Tonight I attended my first local Cassandra Users Group meetup. The wet walk in the rain sure was worth it!
About half a dozen people attended – most had a Cassandra deployment in production and all had something interesting to say. No fluff here tonight. Everyone had a high-level of knowledge of EC – it was good not to be the big fish in the NoSQL pond so I could learn from folks out in the field.
Sidebar: Cassandra 1.0 was released yesterday! I wonder what the significance of the release number jump from 0.8.7 to 1.0 is – a new item on my TODO queue.
Here follows a synopsis.
- 5 TB of data
- 21 nodes on AWS – spiked to 42 once – now back to 21
- 90% writes – hence Cassandra is ideal
- Two column families:
- one column – basic key/value
- wide column – key is user ID and columns are his/her emails
- 72 nodes
- 2 data centers
- Cassandra 0.7.6
- 4 nodes
- Raid 0 disks – redundancy is achieved through Cassandra clustering
- 21 million writes a day
- 250 GB – 7 million XML files ranging from 4 to 450 MB in size
- Column family: key/value
- Replication factor is 3
- 80 concurrent write threads, 160 read threads
- QuickLZ compression down to 20%
- Migrated from Mogile FS
Regarding adding new nodes to a live cluster, no one had any negative experiences. For RandomPartitioner, several folks said it was best to double the number of nodes assuming your company can foot the bill. There was apparently no negative impact in rebalancing overhead related to shifting data to the new nodes.
Two folks were using manual server token assignments for a RandomPartitioner – a third person was not keen on this. Asssuming you are using a MD5 hash, you simply divide the 128 bit name space by the number of servers. This apparently was better than letting Cassandra compute the tokens. This was OK even if you added a new node(s) and had to recompute server tokens.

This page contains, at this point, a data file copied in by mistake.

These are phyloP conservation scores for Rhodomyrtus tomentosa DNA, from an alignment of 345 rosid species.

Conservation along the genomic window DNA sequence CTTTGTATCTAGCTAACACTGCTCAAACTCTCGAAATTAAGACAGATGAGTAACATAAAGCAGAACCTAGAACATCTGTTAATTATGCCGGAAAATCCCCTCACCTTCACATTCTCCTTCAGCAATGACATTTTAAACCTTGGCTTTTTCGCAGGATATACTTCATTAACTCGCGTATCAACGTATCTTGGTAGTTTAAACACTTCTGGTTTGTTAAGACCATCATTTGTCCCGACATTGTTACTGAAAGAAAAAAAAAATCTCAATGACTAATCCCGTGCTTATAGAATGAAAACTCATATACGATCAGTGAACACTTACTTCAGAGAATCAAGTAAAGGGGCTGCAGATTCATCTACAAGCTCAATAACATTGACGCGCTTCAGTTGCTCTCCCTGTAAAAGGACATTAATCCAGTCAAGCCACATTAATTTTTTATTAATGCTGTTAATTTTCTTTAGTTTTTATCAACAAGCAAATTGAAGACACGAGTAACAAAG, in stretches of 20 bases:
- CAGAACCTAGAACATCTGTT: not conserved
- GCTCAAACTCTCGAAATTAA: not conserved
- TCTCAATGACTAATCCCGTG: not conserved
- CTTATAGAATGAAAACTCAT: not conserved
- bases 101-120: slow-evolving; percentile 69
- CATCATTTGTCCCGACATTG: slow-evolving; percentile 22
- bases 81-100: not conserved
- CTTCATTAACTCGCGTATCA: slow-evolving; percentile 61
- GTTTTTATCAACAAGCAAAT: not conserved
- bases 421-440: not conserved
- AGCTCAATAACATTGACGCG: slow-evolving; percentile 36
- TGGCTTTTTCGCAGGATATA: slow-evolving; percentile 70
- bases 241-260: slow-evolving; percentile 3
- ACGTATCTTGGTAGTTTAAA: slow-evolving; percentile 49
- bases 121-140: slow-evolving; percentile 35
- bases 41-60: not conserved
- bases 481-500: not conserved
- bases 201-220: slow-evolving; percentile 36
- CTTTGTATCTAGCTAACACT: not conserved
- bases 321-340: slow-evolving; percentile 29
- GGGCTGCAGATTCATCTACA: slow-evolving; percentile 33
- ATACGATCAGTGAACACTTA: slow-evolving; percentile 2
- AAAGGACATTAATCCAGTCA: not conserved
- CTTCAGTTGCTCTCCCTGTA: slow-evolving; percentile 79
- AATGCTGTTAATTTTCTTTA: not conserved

Hadoop integration was important for many – and there was nothing but praise for DataStax’s Brisk tool that integrates Hadoop and Cassandra. Instead of using the standard HDFS (Hadoop Distributed File System) you can simply point Hadoop to use Cassandra. Two advantages to this are:
- Random access of Cassandra is faster than HDFS
- Avoid HDFS SPOF (single point of failure)
One company was very happy with Brisk’s seamless Hive integration. Several people expressed issues with the apparent inability to execute map reduce jobs on more than one column.
Regarding client drivers, the Java users all concurred on the horrors of the accessing Cassandra via the complex Thrift-based data model. Hector marginally alleviates this but it is still painful. For example, compare this to Mongo’s extremely intuitive JSON-based interface! Two companies were using customized Ruby/JRuby gems. I learned that a previously advertised Cassandra option for Avro in addition to Thrift had been dropped.
There was some discussion of other NoSQL vendors – namely MongoDB and Riak. One company was happily using MongoDB. Others had naturally gravitated to Cassandra because of its core competencies of failover robustness and scalability. The fact that MongoDB used a master/slave paradigm for replication was an issue for some – the master is a SPOF for writes. People also commented that Cassandra cluster was easier to manage since Cassandra has only one process per node whereas with sharded MongoDB you need to launch several processes: mongod, mongos, and config.